The Ageing Stone understands the importance of scientific research: in this case, that at least one-half of our elderly with mild memory loss (due to a whole host of unscientific reasons) risk being labelled as suffering from “Alzheimer’s”. Some sociologists concerned about this cultural shift have coined the term “Alzheimerisation.” Reasons for this cultural shift may include existential fear, disease mongering, the marketing opportunity for potential interventions and indeed the very reality of dementia and an ageing demographic.
Paul Higgs and Ian Rees-Jones, the sociologists behind the term ‘Alzheimerisation’, also referred to this as the ‘death of old age’. The Ageing Stone might be sub-titled the ‘death of old age’ as it reflects in stone the beauty of natural ageing: ageing that naturally leads to our death.
The Ageing Stone asks if biological reductionism (fundamental as our biology is to our basis) may be sufficient to be the only definition of mankind? Our approach to dementia would be a WORLD (spelled) backwards if we did not at least consider this question.  We must properly appreciate that isolated tests of cognition (important as they are) do not alone represent our elderly as the living breathing windfall of experienced individuals of whom we should value, whether they live with, or without, dementia.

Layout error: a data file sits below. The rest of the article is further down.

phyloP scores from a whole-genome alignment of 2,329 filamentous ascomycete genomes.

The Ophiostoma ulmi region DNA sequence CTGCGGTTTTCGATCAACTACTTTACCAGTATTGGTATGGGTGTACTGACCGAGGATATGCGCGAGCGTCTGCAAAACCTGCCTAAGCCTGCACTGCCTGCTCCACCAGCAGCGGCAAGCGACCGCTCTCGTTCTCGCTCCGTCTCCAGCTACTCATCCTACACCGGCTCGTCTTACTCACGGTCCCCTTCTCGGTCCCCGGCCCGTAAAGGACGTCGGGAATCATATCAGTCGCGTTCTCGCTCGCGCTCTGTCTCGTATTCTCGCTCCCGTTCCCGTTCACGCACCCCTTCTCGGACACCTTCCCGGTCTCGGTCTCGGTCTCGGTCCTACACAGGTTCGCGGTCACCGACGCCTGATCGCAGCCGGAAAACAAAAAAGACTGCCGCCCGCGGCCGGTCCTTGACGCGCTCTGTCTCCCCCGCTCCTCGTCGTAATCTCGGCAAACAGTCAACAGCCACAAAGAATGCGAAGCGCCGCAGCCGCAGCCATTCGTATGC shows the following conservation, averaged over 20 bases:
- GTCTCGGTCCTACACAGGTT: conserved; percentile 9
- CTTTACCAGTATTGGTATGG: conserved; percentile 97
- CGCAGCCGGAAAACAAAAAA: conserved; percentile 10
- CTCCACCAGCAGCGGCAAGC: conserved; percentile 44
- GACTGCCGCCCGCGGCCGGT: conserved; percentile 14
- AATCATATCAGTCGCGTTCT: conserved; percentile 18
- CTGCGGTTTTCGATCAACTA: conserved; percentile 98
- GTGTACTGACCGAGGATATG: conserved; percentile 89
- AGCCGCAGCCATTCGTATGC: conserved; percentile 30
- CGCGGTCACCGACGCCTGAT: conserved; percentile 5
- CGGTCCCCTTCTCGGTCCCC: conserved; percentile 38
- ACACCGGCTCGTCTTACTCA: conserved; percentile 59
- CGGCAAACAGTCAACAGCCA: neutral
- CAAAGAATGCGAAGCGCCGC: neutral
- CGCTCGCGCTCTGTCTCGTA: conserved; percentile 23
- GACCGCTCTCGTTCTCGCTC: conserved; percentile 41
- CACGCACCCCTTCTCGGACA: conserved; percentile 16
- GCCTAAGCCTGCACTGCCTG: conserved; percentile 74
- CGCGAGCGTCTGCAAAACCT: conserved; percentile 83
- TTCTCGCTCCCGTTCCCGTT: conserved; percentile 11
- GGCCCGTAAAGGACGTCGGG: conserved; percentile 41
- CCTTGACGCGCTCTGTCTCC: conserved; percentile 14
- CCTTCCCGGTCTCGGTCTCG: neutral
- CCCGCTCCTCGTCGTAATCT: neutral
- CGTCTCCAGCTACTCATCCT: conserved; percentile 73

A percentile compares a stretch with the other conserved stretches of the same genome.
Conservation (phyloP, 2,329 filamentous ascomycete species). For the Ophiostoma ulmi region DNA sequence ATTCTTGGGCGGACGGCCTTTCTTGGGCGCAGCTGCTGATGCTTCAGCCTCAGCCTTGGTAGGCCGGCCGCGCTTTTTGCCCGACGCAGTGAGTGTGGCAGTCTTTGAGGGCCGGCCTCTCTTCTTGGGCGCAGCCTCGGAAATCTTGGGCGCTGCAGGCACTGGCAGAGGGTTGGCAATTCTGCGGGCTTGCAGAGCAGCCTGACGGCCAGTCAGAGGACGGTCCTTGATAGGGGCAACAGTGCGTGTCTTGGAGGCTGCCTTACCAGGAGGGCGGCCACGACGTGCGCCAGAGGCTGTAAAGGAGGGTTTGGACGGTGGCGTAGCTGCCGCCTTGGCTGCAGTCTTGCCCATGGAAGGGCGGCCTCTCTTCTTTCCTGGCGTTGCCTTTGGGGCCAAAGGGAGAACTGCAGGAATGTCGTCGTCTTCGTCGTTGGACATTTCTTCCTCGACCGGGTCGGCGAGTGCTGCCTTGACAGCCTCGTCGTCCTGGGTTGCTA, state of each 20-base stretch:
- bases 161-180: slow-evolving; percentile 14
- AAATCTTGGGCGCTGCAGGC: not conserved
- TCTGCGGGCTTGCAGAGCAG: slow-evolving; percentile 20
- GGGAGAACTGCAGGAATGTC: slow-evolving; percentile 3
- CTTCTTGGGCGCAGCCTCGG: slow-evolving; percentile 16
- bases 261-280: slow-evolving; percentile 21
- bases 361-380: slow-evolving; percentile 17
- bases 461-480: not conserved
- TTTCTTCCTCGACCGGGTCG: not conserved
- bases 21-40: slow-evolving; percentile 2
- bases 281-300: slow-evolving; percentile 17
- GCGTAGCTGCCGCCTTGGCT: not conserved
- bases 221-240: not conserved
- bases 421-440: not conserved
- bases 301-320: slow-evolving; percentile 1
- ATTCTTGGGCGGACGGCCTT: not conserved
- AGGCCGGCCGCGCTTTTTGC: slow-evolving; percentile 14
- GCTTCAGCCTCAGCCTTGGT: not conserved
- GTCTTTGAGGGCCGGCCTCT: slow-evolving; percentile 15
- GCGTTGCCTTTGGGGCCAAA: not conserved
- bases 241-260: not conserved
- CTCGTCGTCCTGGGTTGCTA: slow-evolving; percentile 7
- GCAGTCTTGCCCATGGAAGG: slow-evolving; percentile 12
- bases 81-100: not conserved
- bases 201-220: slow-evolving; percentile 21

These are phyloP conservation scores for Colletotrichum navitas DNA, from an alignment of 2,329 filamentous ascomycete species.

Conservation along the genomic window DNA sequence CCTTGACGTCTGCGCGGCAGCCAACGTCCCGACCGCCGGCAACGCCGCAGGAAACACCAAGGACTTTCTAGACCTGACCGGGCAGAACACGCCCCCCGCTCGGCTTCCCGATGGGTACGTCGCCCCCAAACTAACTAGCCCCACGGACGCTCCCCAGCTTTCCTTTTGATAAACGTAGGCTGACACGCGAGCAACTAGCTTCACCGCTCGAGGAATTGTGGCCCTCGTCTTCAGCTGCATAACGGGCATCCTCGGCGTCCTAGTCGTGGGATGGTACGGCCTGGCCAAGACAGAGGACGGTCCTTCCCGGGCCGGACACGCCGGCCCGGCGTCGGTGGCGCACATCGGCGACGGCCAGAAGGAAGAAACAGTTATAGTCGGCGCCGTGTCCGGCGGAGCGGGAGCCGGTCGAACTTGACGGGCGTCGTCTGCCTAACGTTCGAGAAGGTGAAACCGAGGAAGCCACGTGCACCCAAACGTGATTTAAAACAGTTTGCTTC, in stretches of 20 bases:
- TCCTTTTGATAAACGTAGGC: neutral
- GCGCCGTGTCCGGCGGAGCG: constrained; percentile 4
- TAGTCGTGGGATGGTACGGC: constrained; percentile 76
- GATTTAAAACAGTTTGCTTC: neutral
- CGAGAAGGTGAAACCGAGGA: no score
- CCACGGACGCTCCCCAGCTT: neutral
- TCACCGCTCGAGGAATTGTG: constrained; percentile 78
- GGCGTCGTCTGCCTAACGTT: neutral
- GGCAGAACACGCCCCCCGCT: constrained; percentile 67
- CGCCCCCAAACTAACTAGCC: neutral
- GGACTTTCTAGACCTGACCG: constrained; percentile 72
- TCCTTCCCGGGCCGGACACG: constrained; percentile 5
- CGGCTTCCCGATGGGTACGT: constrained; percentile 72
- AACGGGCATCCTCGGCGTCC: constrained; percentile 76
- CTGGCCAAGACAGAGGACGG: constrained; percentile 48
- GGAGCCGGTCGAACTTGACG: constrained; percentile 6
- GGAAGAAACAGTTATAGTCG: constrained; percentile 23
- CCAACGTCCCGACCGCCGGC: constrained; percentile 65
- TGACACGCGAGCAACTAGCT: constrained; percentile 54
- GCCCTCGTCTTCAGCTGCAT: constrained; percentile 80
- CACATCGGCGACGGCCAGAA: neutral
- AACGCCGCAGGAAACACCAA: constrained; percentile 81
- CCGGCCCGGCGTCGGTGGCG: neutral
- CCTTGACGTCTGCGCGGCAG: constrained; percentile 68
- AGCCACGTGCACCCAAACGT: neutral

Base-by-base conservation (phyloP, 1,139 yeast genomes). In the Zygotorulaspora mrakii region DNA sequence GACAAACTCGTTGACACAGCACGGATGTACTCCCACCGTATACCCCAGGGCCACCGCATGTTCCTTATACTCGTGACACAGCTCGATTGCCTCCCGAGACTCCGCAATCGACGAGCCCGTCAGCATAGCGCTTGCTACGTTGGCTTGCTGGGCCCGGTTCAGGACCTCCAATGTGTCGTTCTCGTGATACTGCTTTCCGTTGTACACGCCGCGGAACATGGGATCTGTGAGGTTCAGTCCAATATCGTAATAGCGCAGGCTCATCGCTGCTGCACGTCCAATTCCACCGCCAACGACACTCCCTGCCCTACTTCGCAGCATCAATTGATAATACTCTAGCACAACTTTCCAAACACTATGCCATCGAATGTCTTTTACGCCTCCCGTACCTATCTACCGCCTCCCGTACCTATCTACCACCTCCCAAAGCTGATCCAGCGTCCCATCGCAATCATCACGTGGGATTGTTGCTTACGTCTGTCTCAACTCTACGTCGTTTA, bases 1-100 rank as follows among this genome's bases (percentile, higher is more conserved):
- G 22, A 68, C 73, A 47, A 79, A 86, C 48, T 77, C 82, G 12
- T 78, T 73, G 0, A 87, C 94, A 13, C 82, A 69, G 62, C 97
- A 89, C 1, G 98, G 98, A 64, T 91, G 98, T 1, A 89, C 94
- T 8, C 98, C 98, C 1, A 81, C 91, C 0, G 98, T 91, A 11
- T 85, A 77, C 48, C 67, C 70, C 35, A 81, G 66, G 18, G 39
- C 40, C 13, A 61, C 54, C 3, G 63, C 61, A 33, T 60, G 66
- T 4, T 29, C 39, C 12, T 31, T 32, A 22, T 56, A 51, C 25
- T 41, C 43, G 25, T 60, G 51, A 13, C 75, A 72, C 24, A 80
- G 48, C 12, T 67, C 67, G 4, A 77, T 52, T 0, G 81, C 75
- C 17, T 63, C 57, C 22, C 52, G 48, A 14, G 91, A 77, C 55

The Latin inscription carved on the front of the Ageing Stone is taken from the last four lines of a poem of 1724 enlightened Edinburgh and is carved still on the now ruinous William Adam house of Mavisbank, 6 miles outside Edinburgh.
Concedatque Deus, Nunquam Vel Sero Senescas
Seroque Terrenas Experiare Vices
Integra Reddantur. Que Plurima Saecula Rodant
Delui Et Ut Serio Pulchrior Eniteas.
And may God concede that you grow old either never or late,
and that you experience earthly changes late.
And may what the numerous ages erode be restored intact,
and may it be granted that the older you are,
the more beautiful you may shine.
The Ageing Stone is simply a 1:20 scale representation of Mavisbank in its exact proportions. This is a house, whilst a ruin today, is still considered by many as Scotland’s, and possibly Europe’s, finest small house of this period.
Embodied in the story of Mavisbank house is a beautiful blended narrative of ‘two cultures’ – science and art. C.P Snow was surely correct to fear the potential consequences of their division? The Ageing Stone, in the beautiful, but simple proportions of Mavisbank, reminds us of the need for proportional inclusion between these ‘cultures’ and for the folly of one imagined to linger without the other.
Carved on the top of the Ageing Stone is Sir Walter Scott’s ‘The Antiquary” a name he latterly employed as his pen-name. Walter Scott started his writing career in a cottage on the land nestling next to Mavisbank’s 18th century designed landscape. The Antiquary is preoccupied with time. The Antiquary, like Under Milk Wood, reminds us that “time passes. Listen. Time passes.” The DSM-IV-TR diagnosis of ‘294.1x Dementia of an Alzheimer’s Type’ seems to completely ignore passing time.